First, the CMS view of its transmittal is erroneous.  The change goes beyond current regulations at 42 C.F.R. 422.568(c), which only gives the obligation to provide notice when the beneficiary disagrees.  The current regulation only conditions the obligation to give written notice when services are discontinued or reduced, while Transmittal 88 also makes the notice conditional when services are denied. Second, Transmittal 88, like 42 C.F.R. 422.568(c), makes giving the notice conditional on whether the beneficiary disagrees with the Medicare Health Plan determination.  Insofar as the policy conditions the receipt of notice on the beneficiary disagreeing with the determination and somehow expressing that disagreement to the Medicare Health Plan it violates Grijalva and Weichardt, as well as the regulations at 42 C.F.R. 422.620 and 422.624.  CMS must harmonize these several sets of regulations so that they all appropriately implement the unconditioned right to notice.


The Center for Medicare Advocacy, along with AARP and the Medicare Rights Center, is pursuing clarification and revision of Transmittal 88.  At this stage, the parties are sorting out their positions and are agreed that further discussion is necessary.  It is important that advocates continue to insist that Medicare Health Plans provide notices that comply with the settlements in Grijalva and Weichardt and should look closely to ascertain plan patterns of compliance. As many advocates will recall, prior to the notice requirements of Grijalva and Weichardt, beneficiaries often did not receive notice when services were denied, reduced, or terminated, and did not know of their appeal rights.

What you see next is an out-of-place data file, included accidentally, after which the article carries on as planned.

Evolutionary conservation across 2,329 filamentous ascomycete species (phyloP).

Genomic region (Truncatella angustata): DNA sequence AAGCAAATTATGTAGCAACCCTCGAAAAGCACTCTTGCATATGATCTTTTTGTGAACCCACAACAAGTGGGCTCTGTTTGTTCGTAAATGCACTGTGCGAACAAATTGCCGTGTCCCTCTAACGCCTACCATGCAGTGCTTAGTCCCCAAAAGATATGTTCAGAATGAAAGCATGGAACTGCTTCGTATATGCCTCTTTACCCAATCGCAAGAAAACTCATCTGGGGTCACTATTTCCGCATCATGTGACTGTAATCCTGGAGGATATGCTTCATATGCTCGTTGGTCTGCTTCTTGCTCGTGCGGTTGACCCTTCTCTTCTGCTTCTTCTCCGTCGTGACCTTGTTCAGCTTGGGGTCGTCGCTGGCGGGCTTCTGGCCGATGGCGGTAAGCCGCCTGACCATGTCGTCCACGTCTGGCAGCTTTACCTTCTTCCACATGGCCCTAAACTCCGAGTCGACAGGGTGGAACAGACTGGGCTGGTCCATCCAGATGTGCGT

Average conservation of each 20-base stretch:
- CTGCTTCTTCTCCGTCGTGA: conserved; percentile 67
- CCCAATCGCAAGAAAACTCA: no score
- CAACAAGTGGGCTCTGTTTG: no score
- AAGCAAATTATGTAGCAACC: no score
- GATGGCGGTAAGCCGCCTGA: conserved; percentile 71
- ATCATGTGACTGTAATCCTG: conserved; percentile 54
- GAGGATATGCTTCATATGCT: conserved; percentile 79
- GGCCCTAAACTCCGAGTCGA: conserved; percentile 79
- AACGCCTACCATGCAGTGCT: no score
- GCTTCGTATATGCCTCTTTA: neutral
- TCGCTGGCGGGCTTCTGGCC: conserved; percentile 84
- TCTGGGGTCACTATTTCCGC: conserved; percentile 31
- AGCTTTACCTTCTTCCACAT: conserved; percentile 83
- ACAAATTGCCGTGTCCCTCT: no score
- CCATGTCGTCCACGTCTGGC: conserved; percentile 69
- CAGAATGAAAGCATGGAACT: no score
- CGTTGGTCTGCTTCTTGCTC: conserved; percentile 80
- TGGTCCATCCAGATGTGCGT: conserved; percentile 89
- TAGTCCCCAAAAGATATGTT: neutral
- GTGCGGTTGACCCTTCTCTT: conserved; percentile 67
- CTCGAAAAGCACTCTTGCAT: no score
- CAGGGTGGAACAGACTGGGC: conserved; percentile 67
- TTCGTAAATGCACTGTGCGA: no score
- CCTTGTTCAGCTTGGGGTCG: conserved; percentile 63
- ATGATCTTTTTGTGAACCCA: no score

It is important to look closely at CMS' efforts to implement court decrees, settlements, and other policy directives.  In many instances, discrepancies are minor and in other situations, have vastly detrimental consequences.  Conditioning the right to notice, as CMS has done in Transmittal 88, in effect eliminates the right to notice.  Beneficiaries will not know that they have a right to an appeal nor will they know how to make known their disagreement with Medicare Health Plan decisions, including how to file an appeal.




[1] C03-05490 VRW (N.D. Cal., order approving settlement agreement, October 28, 2007) (requirement of Medicare beneficiary notice procedures for hospital discharges)

[2] 153 F.3d 1115 (9th Cir. 1998), vacated and remanded, 526 U.S. 1096 (1999), CIV93-711 TUCACM, (D. Ariz., Order Re Class Action Settlement Agreement, December 5, 2000), (requirement of notice, including appeal rights, when an MA Plan decides to reduce or terminate services)

[3] (42 C.F.R. 422.620 and 42 C.F.R. 422.624 presumably)